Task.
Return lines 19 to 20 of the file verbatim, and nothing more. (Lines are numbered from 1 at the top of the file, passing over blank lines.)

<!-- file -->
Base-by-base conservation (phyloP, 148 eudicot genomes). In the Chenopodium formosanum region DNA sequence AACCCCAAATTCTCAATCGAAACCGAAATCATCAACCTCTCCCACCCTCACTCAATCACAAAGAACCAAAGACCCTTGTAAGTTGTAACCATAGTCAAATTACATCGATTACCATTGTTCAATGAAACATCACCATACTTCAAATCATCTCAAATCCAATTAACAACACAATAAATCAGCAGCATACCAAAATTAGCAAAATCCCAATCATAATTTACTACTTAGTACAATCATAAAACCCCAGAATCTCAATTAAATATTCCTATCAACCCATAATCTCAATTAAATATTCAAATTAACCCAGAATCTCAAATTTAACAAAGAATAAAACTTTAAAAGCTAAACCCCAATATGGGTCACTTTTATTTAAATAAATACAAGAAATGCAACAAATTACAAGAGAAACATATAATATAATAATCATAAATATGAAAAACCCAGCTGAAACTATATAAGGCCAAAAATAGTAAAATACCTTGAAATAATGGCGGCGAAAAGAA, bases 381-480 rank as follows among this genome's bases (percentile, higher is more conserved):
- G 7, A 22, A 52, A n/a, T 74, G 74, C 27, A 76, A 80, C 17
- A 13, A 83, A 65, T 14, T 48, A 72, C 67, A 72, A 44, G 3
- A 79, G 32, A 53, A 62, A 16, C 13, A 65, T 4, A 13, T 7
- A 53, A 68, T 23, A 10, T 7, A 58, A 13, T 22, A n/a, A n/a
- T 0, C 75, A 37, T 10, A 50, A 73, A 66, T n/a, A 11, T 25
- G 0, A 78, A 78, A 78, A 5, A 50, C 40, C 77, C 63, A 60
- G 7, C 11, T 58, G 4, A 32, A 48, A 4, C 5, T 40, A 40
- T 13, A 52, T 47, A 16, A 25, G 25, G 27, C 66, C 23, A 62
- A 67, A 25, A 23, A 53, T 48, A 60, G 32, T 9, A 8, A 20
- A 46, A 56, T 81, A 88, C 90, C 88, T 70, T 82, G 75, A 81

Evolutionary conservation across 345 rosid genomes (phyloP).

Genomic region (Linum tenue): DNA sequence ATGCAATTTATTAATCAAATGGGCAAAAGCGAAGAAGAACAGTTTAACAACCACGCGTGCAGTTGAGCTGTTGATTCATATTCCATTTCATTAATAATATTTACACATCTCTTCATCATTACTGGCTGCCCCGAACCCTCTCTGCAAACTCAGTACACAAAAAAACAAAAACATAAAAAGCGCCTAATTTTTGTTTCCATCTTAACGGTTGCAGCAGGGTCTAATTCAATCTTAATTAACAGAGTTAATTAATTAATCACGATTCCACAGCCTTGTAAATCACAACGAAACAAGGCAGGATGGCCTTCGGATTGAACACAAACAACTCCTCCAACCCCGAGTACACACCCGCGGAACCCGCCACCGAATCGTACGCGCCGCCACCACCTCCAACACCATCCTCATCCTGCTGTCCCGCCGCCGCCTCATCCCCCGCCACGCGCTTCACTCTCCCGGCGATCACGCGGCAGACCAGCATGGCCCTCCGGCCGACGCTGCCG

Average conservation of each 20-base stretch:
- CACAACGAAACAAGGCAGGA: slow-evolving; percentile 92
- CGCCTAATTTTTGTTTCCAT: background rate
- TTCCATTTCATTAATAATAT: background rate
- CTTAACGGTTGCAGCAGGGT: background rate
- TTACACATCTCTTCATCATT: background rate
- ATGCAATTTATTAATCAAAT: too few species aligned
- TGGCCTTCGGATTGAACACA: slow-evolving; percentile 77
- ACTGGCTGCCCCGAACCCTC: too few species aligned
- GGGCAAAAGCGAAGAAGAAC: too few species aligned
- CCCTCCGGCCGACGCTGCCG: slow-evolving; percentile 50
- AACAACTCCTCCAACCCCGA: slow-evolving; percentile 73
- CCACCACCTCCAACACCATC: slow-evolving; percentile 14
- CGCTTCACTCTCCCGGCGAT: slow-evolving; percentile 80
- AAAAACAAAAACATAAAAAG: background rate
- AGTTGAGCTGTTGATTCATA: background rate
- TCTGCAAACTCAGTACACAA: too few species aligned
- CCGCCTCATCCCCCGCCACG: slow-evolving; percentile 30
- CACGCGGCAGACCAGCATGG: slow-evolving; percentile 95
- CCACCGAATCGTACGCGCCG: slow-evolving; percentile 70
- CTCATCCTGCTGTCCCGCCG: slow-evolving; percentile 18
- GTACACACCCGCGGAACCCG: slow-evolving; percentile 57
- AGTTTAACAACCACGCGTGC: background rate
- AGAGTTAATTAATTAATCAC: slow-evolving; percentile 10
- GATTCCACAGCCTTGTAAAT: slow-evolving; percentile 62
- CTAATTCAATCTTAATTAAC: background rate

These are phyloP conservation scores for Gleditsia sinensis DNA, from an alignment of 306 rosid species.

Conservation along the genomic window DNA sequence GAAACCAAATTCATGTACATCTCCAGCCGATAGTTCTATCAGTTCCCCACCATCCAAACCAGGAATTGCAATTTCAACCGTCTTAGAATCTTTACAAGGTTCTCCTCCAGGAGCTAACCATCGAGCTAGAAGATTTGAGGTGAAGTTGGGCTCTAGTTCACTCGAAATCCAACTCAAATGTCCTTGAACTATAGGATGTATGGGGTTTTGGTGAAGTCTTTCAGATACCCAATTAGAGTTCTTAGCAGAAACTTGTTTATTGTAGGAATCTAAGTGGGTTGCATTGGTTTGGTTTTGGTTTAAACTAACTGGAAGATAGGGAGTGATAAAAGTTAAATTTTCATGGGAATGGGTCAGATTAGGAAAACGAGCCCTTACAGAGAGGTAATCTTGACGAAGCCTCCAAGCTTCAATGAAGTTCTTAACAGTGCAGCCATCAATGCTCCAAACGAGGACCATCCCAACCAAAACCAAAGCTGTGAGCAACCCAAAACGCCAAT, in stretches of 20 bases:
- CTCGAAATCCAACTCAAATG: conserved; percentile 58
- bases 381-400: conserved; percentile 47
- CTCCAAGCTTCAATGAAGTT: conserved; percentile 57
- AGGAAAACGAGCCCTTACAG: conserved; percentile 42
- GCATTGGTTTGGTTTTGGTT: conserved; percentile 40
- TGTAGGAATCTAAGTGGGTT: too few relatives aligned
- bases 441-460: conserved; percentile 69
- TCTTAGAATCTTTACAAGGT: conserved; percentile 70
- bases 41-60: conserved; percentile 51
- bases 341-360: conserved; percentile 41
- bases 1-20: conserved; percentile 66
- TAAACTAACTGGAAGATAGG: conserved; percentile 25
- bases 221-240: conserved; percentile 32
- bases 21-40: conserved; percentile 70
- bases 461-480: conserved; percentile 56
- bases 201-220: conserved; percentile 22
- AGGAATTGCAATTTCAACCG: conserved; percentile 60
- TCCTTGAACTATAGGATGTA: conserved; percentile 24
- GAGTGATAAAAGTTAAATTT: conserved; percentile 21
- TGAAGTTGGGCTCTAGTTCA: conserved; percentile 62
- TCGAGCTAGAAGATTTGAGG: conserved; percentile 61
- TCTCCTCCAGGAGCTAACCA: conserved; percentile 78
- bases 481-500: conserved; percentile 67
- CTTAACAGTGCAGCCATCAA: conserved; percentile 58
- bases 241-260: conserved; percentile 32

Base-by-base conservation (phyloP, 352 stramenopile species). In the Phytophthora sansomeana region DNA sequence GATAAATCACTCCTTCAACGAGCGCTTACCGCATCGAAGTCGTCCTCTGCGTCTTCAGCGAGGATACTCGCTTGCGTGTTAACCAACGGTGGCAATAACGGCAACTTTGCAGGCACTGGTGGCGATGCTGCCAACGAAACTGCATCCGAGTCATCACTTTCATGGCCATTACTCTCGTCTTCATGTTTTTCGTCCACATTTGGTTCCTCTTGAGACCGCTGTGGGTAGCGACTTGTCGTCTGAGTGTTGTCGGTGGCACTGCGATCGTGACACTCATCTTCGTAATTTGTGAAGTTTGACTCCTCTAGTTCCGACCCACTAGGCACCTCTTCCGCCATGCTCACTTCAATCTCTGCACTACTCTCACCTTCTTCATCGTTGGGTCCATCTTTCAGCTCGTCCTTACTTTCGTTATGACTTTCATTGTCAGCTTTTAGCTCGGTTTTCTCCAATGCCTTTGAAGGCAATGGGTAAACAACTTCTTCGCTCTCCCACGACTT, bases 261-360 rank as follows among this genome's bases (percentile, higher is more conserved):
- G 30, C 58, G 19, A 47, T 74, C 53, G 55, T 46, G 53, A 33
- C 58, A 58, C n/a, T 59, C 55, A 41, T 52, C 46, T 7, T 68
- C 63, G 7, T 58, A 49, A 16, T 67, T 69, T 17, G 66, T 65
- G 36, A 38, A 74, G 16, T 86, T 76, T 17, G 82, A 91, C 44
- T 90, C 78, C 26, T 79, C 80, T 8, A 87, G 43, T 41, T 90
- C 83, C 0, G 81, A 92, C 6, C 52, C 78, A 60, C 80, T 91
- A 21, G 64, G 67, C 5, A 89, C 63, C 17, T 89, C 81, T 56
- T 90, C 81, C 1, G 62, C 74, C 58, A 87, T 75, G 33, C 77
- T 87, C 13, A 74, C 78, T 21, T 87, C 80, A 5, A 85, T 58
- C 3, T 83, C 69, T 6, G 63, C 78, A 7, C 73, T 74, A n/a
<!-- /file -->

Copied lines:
- TTACACATCTCTTCATCATT: background rate
- ATGCAATTTATTAATCAAAT: too few species aligned